Braille Phone Launches
22 May 2014 at 11:26 am
A UK telecommunications company, OwnFone, has launched what it says is the world’s first commercially available Braille mobile phone and it’s working to bring it to Australia and New Zealand later in the year.
Tom Sunderland, the founder of OwnFone, said that over the years there had been many braille phone concept designs but so far none had made it to market.
“In the past the cost of developing a braille phone vs. the market size has been a barrier to entry. 3D printing provides a fast and affordable way to overcome this barrier,” Sunderland said.
The Braille Phone delivers pre-programed numbers decided by the purchaser, entered into the computer, and then custom printed onto the mobile handset.
OwnFone was launched in the UK in 2012 with the aim of creating simple mobile solutions for consumers using patented technology using a blank mobile device that can be customised for a range of sectors and purposes.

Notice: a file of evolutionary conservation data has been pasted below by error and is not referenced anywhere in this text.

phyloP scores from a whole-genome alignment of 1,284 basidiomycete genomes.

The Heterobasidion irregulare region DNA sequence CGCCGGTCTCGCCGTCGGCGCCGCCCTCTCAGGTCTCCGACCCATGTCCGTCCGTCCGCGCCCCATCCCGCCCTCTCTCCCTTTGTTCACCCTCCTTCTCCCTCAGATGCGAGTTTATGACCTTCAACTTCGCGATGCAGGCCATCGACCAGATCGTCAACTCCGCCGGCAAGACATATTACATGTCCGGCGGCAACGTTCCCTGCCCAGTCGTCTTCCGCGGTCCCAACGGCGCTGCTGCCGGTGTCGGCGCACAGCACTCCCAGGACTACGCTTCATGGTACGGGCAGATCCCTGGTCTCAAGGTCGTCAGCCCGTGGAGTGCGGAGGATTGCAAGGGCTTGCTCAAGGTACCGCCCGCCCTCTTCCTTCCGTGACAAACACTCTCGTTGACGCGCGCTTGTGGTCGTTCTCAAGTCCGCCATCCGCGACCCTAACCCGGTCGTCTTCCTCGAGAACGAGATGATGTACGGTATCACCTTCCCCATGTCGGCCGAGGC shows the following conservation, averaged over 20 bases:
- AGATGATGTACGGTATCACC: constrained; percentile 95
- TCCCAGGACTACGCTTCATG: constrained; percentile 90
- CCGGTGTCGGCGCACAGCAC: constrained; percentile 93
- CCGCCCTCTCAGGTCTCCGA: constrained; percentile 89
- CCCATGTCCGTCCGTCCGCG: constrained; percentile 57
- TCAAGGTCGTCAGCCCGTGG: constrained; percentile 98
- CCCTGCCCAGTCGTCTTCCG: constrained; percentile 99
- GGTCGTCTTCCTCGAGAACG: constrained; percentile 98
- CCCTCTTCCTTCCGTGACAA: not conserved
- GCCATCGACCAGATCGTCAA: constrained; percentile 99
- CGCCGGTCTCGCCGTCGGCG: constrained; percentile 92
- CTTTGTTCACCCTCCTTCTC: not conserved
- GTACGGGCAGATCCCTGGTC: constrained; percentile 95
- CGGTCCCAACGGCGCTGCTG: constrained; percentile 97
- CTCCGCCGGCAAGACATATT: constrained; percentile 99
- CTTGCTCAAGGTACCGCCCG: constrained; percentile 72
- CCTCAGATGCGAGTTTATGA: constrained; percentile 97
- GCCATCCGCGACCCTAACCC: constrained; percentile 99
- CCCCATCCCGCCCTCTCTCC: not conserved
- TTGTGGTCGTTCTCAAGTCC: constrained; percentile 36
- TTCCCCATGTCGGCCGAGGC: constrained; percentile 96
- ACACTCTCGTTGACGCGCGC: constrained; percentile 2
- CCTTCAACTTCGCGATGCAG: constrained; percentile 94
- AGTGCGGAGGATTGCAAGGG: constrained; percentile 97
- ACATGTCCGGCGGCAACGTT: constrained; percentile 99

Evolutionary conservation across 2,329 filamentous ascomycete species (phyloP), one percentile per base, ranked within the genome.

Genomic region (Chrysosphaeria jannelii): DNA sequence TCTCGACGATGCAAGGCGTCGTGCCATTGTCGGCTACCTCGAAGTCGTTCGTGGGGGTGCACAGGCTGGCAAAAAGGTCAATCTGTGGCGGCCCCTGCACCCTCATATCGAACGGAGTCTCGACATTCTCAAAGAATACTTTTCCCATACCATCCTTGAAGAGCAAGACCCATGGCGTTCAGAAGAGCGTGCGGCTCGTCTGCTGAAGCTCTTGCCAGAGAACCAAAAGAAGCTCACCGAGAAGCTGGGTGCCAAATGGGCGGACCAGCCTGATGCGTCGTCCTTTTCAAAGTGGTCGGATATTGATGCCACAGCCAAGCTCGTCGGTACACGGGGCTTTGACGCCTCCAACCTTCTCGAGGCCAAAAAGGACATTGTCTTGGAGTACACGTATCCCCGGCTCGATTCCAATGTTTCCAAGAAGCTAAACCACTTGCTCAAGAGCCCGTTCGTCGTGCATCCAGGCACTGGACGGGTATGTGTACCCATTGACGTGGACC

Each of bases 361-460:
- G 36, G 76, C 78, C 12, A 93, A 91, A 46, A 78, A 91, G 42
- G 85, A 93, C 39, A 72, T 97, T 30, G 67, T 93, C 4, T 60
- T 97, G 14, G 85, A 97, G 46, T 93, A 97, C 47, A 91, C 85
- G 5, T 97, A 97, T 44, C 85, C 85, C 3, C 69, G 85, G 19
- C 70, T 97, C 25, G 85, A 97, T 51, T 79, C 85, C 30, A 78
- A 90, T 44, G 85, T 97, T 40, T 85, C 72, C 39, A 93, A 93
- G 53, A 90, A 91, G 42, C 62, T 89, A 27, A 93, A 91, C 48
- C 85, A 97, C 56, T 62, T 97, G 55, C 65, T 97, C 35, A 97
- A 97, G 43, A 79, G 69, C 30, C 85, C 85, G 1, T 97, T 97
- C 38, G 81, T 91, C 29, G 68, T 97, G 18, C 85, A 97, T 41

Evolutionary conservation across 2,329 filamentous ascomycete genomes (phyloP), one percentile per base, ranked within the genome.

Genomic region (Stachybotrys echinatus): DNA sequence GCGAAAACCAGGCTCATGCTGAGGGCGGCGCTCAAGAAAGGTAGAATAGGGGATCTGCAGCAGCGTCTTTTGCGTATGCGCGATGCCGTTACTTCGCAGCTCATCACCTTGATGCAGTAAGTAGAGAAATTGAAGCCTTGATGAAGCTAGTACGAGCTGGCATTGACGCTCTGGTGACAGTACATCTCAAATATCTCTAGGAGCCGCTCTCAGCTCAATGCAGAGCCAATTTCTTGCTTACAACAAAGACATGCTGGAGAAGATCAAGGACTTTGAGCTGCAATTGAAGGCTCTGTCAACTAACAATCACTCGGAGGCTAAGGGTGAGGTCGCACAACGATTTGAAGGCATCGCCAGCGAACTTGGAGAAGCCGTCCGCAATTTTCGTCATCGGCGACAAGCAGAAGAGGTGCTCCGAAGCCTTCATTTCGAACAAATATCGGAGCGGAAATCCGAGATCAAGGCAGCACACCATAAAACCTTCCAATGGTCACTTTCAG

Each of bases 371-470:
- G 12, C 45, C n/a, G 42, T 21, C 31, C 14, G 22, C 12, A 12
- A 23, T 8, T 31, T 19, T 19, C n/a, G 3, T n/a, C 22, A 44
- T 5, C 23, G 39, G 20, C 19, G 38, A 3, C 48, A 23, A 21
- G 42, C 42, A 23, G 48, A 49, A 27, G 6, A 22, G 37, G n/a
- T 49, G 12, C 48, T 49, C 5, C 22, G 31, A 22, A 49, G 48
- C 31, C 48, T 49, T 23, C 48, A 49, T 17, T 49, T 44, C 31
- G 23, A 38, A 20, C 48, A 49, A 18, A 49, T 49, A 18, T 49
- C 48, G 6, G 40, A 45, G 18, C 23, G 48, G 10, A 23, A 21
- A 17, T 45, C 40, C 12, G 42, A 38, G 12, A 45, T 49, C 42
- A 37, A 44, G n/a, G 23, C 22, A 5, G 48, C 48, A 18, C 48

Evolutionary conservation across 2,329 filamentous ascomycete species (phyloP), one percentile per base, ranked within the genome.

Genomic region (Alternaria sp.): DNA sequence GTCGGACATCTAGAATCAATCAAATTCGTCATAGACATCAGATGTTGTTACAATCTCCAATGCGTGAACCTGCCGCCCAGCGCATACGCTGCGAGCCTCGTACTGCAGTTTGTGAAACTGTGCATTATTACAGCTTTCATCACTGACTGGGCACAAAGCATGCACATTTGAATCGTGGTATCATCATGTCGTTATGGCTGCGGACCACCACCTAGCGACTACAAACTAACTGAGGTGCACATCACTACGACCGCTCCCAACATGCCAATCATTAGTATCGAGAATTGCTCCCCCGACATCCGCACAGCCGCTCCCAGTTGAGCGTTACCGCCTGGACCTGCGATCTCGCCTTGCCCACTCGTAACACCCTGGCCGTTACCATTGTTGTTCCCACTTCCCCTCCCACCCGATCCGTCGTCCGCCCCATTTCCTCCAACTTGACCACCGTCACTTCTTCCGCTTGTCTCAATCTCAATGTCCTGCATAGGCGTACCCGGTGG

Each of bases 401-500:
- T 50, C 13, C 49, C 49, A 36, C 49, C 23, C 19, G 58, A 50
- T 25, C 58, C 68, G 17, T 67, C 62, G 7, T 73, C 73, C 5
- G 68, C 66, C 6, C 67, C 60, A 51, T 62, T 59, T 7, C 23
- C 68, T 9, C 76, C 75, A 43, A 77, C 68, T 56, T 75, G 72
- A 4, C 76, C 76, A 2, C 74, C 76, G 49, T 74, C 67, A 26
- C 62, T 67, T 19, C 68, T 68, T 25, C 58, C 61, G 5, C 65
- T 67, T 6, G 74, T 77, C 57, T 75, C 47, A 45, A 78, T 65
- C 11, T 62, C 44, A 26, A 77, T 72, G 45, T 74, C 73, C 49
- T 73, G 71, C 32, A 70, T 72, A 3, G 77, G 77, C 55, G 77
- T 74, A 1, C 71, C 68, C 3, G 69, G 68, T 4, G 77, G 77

|The Braille Phone delivers pre-programed numbers decided by the purchaser, entered into the computer, and then custom 3D printed onto the mobile handset.|
Brad Scoble is the Director of OwnFone Australia & New Zealand and he estimates that the two markets initially could see about 15,000 blind mobile phone users.
“We are in the process of replacing the existing printing process with new 3D printing that can turn the handset text into braille,” Scoble said.
He said this was a very expensive process and the company was aiming to meet a market need initially when it brings it to Australia.
He said in Australia apart from the pre-programed numbers that a braille reader might want it was mandatory for Australian handsets to have the ability to dial triple-0.
“We will probably use the braille for ‘emergency’ to denote the 000 number,” he said.
The Braille handsets in Australia are expected to range from $69-$80 with a number of low-cost pre and post paid mobile phone plans.
In Australia the OwnFone already provides customised mobile phone handsets for children and seniors.
The President of advocacy group, People With Disability, Craig Wallace said he was impressed and excited by the news of a braille mobile phone.
“Generally touch technology has been both problematic and liberating for blind people but this concept seems to be a neat solution in terms of mobile phone use,” he said.